“Flutes?” asked Sebastian Zutant, a leading sommelier in Washington, D.C., with obvious disdain. “We’re adults; we use real wine glasses.”
Zutant was helping pour wines at a charity wine dinner when he caught word that one attendee had asked for Champagne flutes. Since guests had brought a variety of impressive wines — about 100 collectors attended the bring-your-own-bottle event — Zutant and the other sommeliers had fixed every place setting with five “universal” glasses.
Several attendees arrived with Champagne, but only one requested flutes. Zutant, who has been managing beverage programs at some of D.C.’s best restaurants for more than a decade, was having none of it. Like most wine enthusiasts, he loathes flutes.
The flute gained popularity around 50 years ago as the coupe — the sherbet-style glass supposedly molded from Marie Antoinette’s left breast — fell out of favor. But like the coupe, it’s a terrible vessel for enjoying Champagne. And finally, sommeliers, retailers, and wine educators are beginning to say so.
Contrary to popular wisdom, Marie Antoinette didn’t inspire the coupe. Historians now trace the glass to 17th-century England, long before Antoinette became queen of France. They believe the coupe was invented to ease service at large parties, as it held more than regular wine glasses, or simply to take advantage of Champagne’s rising popularity by offering consumers something new.
While coupes are fun — they can be stacked in layers to build Champagne towers and are perfect for recreating scenes from The Great Gatsby — they’re designed poorly. Like martini glasses, coupes are prone to slosh over. They’re top-heavy, so one inevitably holds the bowl, thus warming Champagne too swiftly. Most importantly, coupes too quickly dissipate Champagne’s bouquet and effervescence.
The flute is just as bad. It was designed purely for aesthetics; the glass’s slender walls preserve and accentuate Champagne’s bubbles but do nothing for its aromas. For most of the past 50 years, this hardly mattered. For most producers and virtually every consumer, Champagne wasn’t about wine; it was about luxury. So the flute was the ultimate status symbol, since it was synonymous with Champagne.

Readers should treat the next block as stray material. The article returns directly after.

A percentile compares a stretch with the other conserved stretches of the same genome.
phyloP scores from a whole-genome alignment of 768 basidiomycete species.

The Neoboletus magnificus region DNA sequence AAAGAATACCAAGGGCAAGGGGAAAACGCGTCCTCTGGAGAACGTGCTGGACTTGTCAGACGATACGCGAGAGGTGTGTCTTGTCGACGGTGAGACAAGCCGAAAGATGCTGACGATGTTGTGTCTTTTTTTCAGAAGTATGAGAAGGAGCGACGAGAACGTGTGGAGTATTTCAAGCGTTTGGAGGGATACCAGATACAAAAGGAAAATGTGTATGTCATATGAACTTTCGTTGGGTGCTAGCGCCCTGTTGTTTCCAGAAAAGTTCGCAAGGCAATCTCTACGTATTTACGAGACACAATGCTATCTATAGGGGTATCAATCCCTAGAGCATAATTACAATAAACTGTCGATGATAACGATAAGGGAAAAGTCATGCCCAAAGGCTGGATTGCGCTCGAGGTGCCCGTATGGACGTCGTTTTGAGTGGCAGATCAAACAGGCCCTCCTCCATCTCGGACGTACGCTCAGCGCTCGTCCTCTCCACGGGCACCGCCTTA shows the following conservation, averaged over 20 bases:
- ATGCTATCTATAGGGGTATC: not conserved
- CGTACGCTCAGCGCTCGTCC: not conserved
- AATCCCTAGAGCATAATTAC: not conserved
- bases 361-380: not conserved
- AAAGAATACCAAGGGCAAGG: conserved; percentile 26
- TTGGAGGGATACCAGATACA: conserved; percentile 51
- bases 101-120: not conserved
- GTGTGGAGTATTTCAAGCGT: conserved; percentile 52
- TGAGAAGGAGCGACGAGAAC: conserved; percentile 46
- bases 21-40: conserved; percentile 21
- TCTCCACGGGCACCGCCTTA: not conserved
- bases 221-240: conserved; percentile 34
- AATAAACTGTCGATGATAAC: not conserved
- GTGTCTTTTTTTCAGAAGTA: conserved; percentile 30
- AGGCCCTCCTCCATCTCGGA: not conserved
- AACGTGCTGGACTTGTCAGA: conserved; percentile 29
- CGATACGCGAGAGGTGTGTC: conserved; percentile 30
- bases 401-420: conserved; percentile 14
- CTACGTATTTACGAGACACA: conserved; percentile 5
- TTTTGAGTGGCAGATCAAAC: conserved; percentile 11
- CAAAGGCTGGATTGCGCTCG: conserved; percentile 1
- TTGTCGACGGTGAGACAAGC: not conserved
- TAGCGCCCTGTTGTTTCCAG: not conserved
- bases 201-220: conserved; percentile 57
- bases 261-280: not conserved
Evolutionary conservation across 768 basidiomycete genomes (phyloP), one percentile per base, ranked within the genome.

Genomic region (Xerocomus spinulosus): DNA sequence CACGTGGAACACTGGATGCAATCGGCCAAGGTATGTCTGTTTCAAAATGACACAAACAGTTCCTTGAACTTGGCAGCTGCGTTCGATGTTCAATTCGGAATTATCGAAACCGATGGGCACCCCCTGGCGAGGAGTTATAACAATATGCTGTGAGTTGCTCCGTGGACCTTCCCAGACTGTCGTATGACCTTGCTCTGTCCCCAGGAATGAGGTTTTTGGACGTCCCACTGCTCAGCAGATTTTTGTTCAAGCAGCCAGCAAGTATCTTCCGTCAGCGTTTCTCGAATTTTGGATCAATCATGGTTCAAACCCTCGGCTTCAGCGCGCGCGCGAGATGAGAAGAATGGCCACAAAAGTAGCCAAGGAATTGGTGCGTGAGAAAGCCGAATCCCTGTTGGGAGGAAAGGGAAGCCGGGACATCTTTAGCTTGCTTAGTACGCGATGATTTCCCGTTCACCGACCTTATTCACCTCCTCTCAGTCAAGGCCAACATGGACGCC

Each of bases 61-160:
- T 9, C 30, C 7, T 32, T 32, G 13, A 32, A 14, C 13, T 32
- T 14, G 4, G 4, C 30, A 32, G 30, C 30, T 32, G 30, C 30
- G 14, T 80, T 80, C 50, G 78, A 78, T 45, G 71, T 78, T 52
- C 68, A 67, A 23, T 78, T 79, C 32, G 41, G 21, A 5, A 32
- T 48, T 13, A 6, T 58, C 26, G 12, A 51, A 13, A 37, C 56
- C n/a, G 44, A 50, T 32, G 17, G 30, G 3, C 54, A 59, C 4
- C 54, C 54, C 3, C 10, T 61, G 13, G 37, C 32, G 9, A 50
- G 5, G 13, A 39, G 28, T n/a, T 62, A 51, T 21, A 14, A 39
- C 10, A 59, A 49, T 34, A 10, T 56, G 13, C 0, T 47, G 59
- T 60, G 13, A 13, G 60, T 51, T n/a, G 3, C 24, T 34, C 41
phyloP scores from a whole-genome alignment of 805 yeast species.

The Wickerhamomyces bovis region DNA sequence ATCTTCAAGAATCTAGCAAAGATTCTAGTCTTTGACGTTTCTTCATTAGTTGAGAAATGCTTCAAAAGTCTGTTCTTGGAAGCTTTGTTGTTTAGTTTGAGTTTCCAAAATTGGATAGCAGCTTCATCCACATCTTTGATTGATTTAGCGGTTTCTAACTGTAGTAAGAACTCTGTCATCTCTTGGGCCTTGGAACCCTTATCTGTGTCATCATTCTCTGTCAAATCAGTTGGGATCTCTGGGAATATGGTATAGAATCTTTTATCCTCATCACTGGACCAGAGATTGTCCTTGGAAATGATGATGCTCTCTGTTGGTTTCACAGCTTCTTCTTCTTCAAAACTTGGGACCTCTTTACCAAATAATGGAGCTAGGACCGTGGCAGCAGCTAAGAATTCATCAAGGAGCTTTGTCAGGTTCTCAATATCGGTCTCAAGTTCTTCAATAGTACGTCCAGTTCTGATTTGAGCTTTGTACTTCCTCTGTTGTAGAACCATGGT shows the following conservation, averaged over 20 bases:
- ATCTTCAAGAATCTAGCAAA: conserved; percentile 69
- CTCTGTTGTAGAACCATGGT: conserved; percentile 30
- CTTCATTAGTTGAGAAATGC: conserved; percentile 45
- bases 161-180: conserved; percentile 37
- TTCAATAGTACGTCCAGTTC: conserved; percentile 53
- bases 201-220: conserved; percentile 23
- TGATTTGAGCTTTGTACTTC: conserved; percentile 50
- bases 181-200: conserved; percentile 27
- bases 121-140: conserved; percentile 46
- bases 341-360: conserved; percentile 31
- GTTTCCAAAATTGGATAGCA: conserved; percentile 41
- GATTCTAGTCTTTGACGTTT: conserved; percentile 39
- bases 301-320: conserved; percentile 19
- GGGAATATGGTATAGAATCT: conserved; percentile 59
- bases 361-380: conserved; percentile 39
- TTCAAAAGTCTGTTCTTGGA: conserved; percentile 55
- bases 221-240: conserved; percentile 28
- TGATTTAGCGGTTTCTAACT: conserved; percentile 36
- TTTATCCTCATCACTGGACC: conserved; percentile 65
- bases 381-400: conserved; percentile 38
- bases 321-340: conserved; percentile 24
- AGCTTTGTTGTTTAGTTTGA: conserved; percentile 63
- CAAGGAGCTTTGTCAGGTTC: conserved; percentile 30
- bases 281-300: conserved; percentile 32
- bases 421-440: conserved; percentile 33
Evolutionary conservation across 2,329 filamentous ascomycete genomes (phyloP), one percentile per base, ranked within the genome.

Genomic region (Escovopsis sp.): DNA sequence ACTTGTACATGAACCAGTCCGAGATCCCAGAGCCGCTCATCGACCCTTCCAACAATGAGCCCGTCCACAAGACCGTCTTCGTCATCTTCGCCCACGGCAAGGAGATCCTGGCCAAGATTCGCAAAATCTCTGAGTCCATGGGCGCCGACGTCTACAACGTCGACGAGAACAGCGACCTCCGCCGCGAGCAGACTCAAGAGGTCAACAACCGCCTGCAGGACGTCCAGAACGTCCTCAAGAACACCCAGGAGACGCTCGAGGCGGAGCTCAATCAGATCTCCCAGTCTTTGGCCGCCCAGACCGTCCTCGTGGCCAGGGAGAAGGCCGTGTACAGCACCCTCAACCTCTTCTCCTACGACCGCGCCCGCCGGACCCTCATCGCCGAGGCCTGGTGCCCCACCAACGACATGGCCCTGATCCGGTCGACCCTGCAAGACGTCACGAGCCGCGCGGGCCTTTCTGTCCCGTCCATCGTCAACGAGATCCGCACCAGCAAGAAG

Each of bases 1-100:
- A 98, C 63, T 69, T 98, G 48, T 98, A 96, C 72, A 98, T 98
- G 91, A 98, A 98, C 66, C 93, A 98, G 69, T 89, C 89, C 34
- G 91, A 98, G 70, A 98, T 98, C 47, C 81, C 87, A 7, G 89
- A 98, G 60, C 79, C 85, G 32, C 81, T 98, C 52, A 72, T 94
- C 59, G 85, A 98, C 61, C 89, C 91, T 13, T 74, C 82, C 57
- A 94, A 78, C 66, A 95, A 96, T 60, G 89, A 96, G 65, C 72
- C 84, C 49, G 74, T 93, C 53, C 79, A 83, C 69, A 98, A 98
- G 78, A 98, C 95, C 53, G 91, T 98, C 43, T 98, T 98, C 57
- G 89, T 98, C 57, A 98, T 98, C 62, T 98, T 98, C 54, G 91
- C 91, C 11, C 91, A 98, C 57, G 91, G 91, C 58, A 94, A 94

Today, of course, Champagne is in the midst of a renaissance. The region is producing more serious wines than ever before. And many of the region’s top winemakers describe bubbles as an “accessory,” and focus principally on their vin clair — the still wine that’s created before secondary fermentation — because that’s where the flavors are.
On a recent visit to Champagne, I didn’t encounter a single flute. In cellars, white wine glasses ruled the day. Restaurants seemed to prefer tulip-shaped stems — while slim at the base, these glasses gradually open to a wide bowl that then narrows slightly towards the top. A few locales even utilized wide-bottomed red wine glasses, especially for rosé and older vintage Champagne.
As wine writer Jordan Mackay once explained, “[Champagne] deserves a full, real wine glass with both shape and dimension. Such a vessel is much more flattering to the aromatics, allowing you both to smell the wine better (which is 90% of tasting it) and to take a much more meaningful sip.”
Flutes are fine for celebratory toasts with trivial sparkling wines and they work well with festive, bubbly cocktails like mimosas and French 75s. Manhattans, daiquiris, and many other cocktails are best served in coupes. With real Champagne, though, take Zutant’s advice and skip both. Serious wines deserve serious glasses.
David White is the founder and editor of Terroirist.com, which was named “Best Overall Wine Blog” at the 2013 Wine Blog Awards. His columns are housed at Grape Collective.